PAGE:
A proposal to extend the Bethlehem town supervisor's term length met a sudden end Wednesday, Aug. 10, when the Town Board voted 3-2 not to advance the measure.
Supervisor Sam Messina had asked the board to schedule an Aug. 24 public hearing on making the supervisor's office a four-year position instead of two years, but only Councilman Kyle Kotary voted along with him.
Holding a formal public hearing would set the stage for the board to consider a local law making the change. Voters would then ratify or reject the law in the November election in the form of a referendum.
Several board members said two informal public forums on government reform ideas hatched by the town's 20/20 Committee had told them all they needed to know.
"I've already heard from as many people as I'd possibly want to," said Councilman Mark Hennessey, adding that most are not in favor of the change. "I don't think that's going to change between now and the 24th."
But Messina argued that's faulty logic since those forums dealt with other recommendations, including the controversial idea of making three elected department heads appointed officers. Much of the previous debate focused on that issue.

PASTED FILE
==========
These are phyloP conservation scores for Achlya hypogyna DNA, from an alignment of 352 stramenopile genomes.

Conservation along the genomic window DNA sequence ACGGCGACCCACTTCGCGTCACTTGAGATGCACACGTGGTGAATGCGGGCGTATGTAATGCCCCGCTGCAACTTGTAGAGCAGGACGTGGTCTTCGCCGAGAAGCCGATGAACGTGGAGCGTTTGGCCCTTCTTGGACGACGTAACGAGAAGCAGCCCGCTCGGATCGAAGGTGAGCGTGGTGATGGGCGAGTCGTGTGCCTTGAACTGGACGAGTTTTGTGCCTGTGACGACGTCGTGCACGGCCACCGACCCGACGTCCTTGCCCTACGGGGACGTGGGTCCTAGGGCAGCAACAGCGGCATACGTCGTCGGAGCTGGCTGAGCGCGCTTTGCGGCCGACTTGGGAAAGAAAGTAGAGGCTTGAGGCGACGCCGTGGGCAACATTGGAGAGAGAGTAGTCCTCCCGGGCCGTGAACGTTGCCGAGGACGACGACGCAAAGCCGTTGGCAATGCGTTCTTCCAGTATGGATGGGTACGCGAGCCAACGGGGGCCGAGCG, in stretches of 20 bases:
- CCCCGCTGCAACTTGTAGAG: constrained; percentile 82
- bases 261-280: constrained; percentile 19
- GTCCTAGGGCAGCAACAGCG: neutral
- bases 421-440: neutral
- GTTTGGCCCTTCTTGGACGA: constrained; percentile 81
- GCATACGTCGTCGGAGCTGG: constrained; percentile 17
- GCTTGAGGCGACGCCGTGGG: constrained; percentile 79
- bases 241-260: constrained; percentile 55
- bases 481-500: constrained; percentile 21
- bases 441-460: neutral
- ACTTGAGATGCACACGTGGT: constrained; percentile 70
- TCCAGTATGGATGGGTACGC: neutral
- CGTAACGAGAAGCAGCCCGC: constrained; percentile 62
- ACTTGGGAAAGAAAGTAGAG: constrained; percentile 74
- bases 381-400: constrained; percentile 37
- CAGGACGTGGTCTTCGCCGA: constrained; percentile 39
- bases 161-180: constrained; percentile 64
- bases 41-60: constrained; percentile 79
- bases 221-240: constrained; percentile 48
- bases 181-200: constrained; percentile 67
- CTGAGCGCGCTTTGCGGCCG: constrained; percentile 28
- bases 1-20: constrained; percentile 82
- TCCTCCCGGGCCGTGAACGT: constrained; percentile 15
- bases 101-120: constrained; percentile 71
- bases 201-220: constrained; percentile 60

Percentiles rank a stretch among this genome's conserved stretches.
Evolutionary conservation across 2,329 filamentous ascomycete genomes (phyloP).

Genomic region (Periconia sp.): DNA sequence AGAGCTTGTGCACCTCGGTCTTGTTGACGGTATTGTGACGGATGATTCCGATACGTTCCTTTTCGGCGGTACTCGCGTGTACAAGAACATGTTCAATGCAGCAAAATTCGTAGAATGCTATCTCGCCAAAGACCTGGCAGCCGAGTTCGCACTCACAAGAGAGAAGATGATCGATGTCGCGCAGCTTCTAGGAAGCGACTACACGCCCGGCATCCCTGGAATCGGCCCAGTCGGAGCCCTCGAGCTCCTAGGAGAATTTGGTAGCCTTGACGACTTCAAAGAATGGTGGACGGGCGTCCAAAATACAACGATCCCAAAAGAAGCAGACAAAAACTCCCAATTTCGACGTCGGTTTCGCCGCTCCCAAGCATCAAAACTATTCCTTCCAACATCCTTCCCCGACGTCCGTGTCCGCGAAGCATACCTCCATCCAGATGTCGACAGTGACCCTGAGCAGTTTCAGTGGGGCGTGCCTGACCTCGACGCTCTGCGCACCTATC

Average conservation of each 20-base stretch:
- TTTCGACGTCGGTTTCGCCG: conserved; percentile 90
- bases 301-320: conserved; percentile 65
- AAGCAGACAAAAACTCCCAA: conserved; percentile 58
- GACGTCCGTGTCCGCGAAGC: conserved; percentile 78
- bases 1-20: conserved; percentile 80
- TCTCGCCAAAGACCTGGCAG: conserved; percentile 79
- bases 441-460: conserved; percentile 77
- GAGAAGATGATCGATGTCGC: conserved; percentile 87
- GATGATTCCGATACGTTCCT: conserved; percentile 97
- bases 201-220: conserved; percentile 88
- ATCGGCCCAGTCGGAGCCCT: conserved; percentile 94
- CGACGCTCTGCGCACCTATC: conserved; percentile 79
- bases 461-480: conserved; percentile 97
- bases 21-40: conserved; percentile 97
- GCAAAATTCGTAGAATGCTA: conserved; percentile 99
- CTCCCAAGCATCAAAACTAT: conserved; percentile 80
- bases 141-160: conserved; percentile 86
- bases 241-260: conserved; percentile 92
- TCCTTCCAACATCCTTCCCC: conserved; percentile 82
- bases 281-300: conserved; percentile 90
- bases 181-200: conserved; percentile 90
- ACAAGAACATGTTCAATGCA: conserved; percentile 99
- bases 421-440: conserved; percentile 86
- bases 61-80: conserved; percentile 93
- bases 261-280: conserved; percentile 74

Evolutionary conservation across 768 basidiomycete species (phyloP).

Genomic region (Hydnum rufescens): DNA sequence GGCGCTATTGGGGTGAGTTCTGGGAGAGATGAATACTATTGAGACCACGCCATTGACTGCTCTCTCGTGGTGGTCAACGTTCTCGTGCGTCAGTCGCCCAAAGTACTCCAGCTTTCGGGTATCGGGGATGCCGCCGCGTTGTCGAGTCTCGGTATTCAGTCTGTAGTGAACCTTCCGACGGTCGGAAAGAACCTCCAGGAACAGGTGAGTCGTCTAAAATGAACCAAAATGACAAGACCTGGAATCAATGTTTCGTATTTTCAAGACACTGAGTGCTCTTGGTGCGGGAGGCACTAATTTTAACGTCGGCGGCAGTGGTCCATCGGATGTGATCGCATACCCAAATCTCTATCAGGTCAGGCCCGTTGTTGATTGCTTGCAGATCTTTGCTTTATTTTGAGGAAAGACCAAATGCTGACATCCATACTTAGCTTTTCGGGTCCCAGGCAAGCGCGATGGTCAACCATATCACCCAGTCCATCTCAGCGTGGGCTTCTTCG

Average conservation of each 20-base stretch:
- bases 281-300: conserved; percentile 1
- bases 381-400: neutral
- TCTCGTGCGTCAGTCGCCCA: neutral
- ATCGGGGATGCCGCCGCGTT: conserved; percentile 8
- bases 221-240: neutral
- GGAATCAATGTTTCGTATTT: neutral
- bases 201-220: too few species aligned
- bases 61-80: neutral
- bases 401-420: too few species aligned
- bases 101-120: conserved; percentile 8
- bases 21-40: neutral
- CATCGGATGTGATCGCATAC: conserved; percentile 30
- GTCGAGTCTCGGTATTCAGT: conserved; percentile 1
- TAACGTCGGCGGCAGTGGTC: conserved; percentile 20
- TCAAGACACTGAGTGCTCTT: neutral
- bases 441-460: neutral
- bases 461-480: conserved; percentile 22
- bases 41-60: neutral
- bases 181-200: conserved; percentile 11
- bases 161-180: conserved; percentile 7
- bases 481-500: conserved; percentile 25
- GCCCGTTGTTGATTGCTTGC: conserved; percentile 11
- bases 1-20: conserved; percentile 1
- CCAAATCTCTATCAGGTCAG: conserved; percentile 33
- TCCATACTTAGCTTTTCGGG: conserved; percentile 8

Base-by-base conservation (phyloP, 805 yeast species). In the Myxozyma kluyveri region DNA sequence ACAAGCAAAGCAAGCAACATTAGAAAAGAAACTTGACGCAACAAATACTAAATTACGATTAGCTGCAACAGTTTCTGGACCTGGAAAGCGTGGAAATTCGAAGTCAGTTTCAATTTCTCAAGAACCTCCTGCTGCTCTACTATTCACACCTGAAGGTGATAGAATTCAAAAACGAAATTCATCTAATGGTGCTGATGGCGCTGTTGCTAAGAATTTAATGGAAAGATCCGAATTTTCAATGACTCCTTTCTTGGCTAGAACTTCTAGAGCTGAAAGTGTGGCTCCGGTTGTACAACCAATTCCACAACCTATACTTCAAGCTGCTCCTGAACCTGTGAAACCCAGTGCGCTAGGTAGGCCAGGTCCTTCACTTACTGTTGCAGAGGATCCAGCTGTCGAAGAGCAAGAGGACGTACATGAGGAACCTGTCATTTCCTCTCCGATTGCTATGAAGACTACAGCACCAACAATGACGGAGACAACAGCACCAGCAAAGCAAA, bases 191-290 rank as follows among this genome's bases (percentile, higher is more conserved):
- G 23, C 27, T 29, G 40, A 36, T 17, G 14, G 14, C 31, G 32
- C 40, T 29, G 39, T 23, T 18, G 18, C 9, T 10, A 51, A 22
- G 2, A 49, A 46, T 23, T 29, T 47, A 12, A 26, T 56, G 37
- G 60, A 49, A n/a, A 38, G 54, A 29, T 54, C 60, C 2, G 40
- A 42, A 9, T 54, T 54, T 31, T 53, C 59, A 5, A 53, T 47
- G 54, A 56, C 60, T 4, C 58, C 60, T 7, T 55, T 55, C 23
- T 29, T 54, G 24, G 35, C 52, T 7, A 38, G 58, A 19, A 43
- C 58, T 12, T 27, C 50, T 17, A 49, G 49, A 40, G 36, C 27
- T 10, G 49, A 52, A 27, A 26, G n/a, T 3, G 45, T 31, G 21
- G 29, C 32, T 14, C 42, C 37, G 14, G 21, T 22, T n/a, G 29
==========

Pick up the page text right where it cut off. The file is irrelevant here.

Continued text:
"I don't think there was negativity out there on this subject," Messina said.
Messina is not seeking another term as supervisor.
Councilwoman Joann Dawson, on the other hand, said the government changes recommended by the 20/20 Committee should be considered as a package, not split up.
Councilman Mark Jordan said as a member of the Independence Party he'd like to see term limits attached to such a change, and as such is against the law as written.
Kotary, who is running for supervisor, said he could see valid arguments for both two- and four-year term lengths. He said he would like to see the debate continue.
"Having a public discourse is critically important," he said. "I'd like to know more."
Kotary's opponent in the Democratic Primary for town supervisor, John Clarkson, is a 20/20 Implementation Committee member.
The board could conceivably take up the matter again, but there is a deadline looming for getting the referendum on this year's ballot. Since a public hearing has to be scheduled, noticed and held before a local law can be considered, a member of the board would have to have a change of heart and special meetings would have to be scheduled to meet the deadline.